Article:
Tech Analysis: God of War Collection Volume II • Page 2

Still Spartan?

When we took a look at the original God of War Collection, just about the only gripe we had with it concerned the FMV cinematics, which were upscaled from the SD originals and looked rather rough in contrast with the pristine nature of the 720p "remix". This is a criticism that Ready at Dawn acknowledged and set out to improve with its new release.

"Between Chains of Olympus and Ghost of Sparta we had over an hour of pre-rendered cinematics, and the gap in video resolution between our PSP source footage and full HD was so extreme that no matter how many custom video up-scale solutions we tried, there was just a glaring quality difference between the 1080p real-time gameplay and the video," Nathan Phail-Liff says.

"It was pretty demoralising for us to play the game in beautiful HD and hit a cinematic trigger where Kratos looked like he was rendered through a dirty sock, so we realised we would just have to bite the bullet and properly re-render all cinematics in full 1080p."

The solution was to re-run each scene on the new PS3 engine, capture them at 1080p, and then add in post-process effects from scratch. Phail-Liff reckons that this produces a "seamless" experience, but the drop from 60FPS gameplay to 30FPS video is a bit jarring, and the post-processing produces a very different look from the pristine in-game visuals. It's also clear from some of the videos that a few HD elements weren't available, so there is still the occasional bit of upscaling in there.

All told though, it's a massive improvement over the quality of cinematics in the original God of War Collection, and Ready at Dawn should be congratulated for the sheer effort it put into this, even if the result isn't quite as seamless as we were hoping for.

The developer should definitely get a pat on the back for making use of the gargantuan storage that the Blu-ray disc format offers. The original PSP titles were in the region of 1.5GB to 1.7GB - effectively maxing out the UMD format. The new PS3 collection uses around 18GB of space on the BD (!) and the vast majority of that is dedicated to the remastered video sequences. These appear to be using Sony's own h264-based PAMF encoding tools. This is perhaps extravagant for a mere hour's worth of video, but if you've got the space, why not use it?

The final tentpole enhancement Ready at Dawn has added to the new God of War Collection is support for stereoscopic 3D. For those with the appropriate playback tech (or indeed a pair of anaglyph glasses), you can check out the first five minutes of both Chains of Olympus and Ghost of Sparta via YouTube's rather splendid 3D player - just make sure that you choose the 1080p versions of the videos in order to get the best picture quality.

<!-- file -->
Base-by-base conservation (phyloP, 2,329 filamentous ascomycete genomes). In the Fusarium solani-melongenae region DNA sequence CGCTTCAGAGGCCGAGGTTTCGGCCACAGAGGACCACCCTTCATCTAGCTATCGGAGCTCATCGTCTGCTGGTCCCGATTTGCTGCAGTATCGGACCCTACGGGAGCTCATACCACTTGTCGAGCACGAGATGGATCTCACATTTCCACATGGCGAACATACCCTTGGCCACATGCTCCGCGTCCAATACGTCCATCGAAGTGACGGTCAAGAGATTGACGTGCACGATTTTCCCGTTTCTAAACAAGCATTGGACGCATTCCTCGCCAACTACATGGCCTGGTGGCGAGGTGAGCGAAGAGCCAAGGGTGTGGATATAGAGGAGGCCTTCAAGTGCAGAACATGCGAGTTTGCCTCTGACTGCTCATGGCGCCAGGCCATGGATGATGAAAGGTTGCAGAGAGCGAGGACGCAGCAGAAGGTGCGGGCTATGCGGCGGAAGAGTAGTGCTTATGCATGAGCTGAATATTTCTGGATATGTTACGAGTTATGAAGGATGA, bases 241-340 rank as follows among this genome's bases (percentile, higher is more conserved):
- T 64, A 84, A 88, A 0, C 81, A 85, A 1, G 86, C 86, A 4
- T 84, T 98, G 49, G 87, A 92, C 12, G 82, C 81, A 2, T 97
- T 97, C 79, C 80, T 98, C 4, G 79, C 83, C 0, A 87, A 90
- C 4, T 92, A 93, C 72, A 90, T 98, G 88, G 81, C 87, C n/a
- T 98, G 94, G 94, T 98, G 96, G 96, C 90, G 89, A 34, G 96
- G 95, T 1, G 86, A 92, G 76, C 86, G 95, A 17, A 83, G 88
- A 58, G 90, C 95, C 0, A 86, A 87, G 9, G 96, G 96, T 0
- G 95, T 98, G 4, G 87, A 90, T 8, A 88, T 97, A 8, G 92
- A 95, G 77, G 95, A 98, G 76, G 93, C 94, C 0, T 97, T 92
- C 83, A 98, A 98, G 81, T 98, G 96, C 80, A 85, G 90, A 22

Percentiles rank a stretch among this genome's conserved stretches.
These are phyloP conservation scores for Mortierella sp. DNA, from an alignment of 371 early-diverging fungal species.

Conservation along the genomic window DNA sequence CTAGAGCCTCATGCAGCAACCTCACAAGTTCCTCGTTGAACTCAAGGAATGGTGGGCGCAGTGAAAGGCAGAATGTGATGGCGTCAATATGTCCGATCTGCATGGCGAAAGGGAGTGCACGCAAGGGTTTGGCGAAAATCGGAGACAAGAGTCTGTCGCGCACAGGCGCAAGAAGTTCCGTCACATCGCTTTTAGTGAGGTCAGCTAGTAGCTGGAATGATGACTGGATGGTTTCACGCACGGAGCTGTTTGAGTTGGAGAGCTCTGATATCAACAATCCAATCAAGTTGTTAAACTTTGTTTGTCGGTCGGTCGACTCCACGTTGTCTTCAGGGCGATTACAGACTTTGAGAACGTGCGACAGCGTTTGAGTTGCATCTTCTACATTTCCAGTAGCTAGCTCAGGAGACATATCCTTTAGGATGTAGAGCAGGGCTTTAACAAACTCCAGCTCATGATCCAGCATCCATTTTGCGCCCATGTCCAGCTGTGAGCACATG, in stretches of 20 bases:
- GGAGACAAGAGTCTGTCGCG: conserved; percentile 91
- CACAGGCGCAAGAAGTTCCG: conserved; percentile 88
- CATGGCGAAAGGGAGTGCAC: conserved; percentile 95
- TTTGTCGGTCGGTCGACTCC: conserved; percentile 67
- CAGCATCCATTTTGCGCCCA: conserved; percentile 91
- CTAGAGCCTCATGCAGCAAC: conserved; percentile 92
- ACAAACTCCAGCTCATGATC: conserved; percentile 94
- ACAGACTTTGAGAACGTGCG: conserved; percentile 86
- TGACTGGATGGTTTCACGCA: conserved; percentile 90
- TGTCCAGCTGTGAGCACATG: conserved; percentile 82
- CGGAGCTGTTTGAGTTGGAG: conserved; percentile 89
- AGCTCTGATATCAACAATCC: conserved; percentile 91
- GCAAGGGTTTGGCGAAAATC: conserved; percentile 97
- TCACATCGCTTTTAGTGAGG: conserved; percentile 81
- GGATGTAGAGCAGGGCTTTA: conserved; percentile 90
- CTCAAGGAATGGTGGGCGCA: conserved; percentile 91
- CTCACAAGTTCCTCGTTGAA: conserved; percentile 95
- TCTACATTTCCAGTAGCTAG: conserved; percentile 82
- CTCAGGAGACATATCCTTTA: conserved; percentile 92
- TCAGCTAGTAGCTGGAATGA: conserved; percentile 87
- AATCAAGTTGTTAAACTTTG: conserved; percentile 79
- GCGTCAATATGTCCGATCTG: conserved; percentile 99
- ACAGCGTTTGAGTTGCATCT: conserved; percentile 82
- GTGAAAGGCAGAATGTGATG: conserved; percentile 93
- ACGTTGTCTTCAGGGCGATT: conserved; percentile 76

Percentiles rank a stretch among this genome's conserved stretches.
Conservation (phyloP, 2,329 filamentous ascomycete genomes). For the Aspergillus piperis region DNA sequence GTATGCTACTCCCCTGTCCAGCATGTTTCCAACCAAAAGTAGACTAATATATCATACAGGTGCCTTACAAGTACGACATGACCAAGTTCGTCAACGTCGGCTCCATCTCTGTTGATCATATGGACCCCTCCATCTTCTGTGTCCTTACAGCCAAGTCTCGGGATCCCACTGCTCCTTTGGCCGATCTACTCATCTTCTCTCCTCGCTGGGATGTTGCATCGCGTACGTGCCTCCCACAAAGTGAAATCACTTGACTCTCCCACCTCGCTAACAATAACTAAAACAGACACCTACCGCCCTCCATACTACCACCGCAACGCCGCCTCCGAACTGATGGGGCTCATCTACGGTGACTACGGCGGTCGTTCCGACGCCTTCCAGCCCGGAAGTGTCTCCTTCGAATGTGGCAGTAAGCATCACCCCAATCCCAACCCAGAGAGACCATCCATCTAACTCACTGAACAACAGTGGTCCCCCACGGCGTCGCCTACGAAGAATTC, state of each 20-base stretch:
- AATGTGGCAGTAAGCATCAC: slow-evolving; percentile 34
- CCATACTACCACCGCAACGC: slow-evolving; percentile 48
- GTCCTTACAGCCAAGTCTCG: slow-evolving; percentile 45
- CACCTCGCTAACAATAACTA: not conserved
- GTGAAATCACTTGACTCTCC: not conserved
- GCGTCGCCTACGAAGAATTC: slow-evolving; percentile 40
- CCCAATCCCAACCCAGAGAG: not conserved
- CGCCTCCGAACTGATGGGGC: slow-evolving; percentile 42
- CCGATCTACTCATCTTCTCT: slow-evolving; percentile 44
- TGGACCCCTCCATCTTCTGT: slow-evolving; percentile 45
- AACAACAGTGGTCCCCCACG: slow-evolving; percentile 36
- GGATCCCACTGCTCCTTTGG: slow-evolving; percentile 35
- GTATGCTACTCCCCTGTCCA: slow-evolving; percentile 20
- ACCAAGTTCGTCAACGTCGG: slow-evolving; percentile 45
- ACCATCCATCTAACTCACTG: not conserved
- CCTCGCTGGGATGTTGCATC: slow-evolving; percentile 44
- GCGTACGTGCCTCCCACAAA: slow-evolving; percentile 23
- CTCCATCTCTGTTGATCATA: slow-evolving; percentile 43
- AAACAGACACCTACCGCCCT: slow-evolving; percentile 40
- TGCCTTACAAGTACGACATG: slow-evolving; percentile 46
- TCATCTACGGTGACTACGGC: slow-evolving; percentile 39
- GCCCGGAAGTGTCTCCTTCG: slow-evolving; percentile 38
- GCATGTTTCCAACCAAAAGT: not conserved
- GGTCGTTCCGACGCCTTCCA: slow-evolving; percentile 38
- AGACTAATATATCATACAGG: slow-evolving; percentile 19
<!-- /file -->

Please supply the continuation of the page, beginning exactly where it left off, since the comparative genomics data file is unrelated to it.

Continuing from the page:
In his PlayStation post blog, Nathan Phail-Liff discusses the 3D work and reckons that he "wouldn't want to play the games any other way after being able to experience it first-hand". He also points out some of the great work Ready at Dawn did to create an optimal 3D experience such as "gas near-screen fading on certain particles and camera focal plane compensation for a smooth and enjoyable 3D experience", and it's difficult to disagree with the conclusion that the implementation of stereoscopy has been handled well.

In common with THQ's excellent de Blob 2, which absolutely shines in 3D, it's definitely the case that the more simplistic visual style combined with intelligent use of the stereoscopic effect produces a very worthwhile experience. However, it does come at a cost: frame-rate takes a hit, dropping down from 60FPS to a consistent 30FPS. This only seems to change when cut-scenes are engaged, whereupon frame-rate appears to be unlocked, complete with very noticeable tearing, which can move from eye to eye, similar to the effect in WipEout HD's 3D mode.

The frame-rate drop might seem odd bearing in mind the relatively simplistic visuals. After all, the fill-rate requirement for two 720p images is a fair bit lower than a single 1080p framebuffer, which both games handle pretty well. Of course, the reality is that stereoscopic gameplay requires two independent viewpoints, meaning that geometry needs to be processed twice - so perhaps that turned out to be the bottleneck here. The reality is that the 3D mode can look exceptionally cool, particularly in the epic boss battles, but the elevation of the game to 60 frames per second is really what makes it feel so good to play.

In conclusion, Ready at Dawn has done some phenomenally good work here. The basic notion of PSP games designed for a miniscule 480x272 screen working well at full 1080p may well seem crazy, but the reality is that the HD remastering undertaken by the developer has resulted in exactly the kind of result we want to see from this kind of endeavour: Ghost of Sparta and Chains of Olympus have been liberated from the technical constraints of the original hardware and take on new life on the PlayStation 3. In short - a highly recommended release.

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